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Danny’s DNA Discoveries – Omphalotaceae of the PNW (Marasmiineae)
by Danny Miller

Click here for my Pictorial Key to the Collybioids, where most Omphalotaceae are found.

Introduction

This is one of the largest families in the Marasmiineae sub-order, containing many species of collybioid stature (and sometimes marasmioid stature). Usually, a white spored mushroom with a tough, cartilaginous stem is somewhere in this sub-order (not necessarily here) but many species could not be properly placed until DNA came along. There is a vast "white spored multitude" of species, as they say in Mushrooms of the Redwood Coast, and it can be very difficult to identify a mushroom even to sub-order never mind family never mind genus. This is definitely a case of "learn the species to learn the genera" as often, nothing much unites them.

Given that Campanella from the Marasmiaceae appears to be closer to this family than the family it is currently placed in, and the fact that there is not much genetic distance between the two families, the Omphalotaceae may not deserve their own family and it may be best to think of the Omphalotaceae as part of the Marasmiaceae, the family that contains most other mushrooms of marasmioid stature.

These have not been well studied in the PNW, and we keep seeing species we don't recognize, so I knew we would find surprising new species when we starting sequencing them. They are called collybioid because all mushrooms of that stature used to be called Collybia. Then we found out that the group was very artificial and those mushrooms were split, and it turned out that the first and true Collybias were atypically small and actually part of Clitocybe in the Tricholomataceae, so many collybioid mushrooms were moved to Gymnopus. Then DNA discovered that some Gymnopus were inside Marasmiellus, and some former Marasmiellus didn't belong there. Finally, it was discovered that Marasmiellus was a word that shouldn't be used, since Collybiopsis is an older synonym for that genus. There is no good way to tell Gymnopus and Collybiopsis apart without DNA, so I am treating them in one section.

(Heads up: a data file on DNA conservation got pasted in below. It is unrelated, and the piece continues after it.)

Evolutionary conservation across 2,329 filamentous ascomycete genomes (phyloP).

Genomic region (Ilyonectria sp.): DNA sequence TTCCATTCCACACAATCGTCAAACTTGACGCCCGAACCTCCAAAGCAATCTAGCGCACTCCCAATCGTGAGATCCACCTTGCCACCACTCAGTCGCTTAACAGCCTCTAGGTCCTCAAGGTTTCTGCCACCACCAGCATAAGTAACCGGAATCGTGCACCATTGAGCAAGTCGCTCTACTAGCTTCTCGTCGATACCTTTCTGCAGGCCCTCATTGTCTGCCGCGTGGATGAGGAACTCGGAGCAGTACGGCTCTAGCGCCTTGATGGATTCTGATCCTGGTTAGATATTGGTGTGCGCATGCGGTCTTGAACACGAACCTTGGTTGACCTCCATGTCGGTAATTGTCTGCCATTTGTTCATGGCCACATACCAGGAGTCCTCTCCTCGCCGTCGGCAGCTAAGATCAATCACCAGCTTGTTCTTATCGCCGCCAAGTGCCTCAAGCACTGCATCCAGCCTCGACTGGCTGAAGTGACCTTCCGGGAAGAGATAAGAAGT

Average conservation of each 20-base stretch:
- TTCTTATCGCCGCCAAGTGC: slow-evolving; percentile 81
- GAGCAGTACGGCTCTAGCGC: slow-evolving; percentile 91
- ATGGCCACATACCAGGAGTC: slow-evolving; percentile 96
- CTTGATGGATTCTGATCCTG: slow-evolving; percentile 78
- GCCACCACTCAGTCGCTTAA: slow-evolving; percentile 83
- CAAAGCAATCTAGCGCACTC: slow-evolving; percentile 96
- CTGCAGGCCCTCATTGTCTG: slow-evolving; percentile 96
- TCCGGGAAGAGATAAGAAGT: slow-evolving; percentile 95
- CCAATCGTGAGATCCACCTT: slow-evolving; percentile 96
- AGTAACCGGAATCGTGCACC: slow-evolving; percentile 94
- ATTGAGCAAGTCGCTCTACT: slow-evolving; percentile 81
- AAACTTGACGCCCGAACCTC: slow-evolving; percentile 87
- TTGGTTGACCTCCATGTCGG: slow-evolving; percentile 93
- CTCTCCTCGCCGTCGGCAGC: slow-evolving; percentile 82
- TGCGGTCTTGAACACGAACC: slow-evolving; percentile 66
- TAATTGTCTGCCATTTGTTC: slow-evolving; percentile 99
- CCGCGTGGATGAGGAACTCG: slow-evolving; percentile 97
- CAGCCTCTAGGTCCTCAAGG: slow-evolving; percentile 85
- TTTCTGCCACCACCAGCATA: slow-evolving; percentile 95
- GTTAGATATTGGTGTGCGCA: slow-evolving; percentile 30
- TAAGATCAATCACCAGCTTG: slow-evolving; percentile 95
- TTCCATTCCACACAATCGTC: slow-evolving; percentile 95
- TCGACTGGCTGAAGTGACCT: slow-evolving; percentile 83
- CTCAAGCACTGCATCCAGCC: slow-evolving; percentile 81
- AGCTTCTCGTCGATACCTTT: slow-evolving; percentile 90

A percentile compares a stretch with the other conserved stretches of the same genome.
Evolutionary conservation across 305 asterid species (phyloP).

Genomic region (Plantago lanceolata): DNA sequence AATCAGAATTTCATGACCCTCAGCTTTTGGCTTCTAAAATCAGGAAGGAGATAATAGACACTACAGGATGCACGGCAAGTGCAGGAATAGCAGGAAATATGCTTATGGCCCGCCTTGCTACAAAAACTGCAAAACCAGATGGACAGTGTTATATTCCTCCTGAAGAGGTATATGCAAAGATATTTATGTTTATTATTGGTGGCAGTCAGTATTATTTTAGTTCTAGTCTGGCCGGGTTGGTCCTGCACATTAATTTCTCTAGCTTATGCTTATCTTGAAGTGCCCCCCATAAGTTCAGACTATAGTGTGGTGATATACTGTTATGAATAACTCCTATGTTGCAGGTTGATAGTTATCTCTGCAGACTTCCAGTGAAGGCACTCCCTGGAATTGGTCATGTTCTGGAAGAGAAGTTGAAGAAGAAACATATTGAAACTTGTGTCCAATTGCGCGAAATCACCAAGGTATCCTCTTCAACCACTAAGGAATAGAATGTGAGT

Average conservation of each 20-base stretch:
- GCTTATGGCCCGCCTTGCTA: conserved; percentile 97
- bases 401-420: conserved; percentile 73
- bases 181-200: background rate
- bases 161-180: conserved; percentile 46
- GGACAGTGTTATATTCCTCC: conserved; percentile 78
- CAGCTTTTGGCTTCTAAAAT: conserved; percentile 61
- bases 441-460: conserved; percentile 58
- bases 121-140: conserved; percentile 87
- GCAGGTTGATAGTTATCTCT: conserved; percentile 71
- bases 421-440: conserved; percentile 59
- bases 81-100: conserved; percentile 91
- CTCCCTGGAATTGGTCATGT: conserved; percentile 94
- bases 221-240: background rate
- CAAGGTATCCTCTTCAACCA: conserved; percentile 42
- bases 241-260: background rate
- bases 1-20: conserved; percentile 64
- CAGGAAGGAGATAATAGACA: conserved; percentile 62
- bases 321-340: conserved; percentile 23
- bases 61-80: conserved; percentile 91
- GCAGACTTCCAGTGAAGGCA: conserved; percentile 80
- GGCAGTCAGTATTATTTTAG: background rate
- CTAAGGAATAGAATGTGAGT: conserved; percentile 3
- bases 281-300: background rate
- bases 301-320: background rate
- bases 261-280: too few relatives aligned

All three garlic mushroom clades are in this family. You can identify your garlic-like sub-order Marasmiineae mushrooms this way:

  • Gymnopus are usually ~5cm across collybioids, except for 'Micromphale' arbuticola, which is a ~1cm marasmioid on the special habitat of madrone bark. They have repent cap cuticle hyphae.
  • Paragymnopus are small ~1cm marasmioids with repent cap cuticle hyphae whose odor is different, said to be more like rotting cabbage but somewhat garlicky.
  • Mycetinis are small ~1cm marasmioids with a spherical cap cuticle like Marasmius. This is why we used to think they were in Marasmius and their nickname is still the "garlic Marasmius".

abundant common uncommon rare - colour codes match my Pictorial Key and are my opinions and probably reflect my bias of living in W WA. Rare species may be locally common in certain places at certain times.

Click here to download the FASTA data of all my DNA sequences

Summary of Interesting Results

Here are some of the newest, most interesting results of the study:

  • tbd

Gymnopus and Collybiopsis (Marasmiellus) - click to expand

The main genera for many collybioid mushrooms (white spores, slender stature and never that large, possible tough stem, attached gills that aren't usually decurrent). Some marasmioid mushrooms are found here too (even smaller size, distant gills, dark stem bottoms). Some of the collybioids smell of garlic and will be confused with Mycetinis and Paragymnopus, below, which are smaller marasmioids. Uniting these two genera (and making them hard to tell apart) is the fact that although they have typical repent, filamentous hyphae in the cap cuticle (and not spherical cells) the hyphae are often knobby or branched with interesting outgrowths.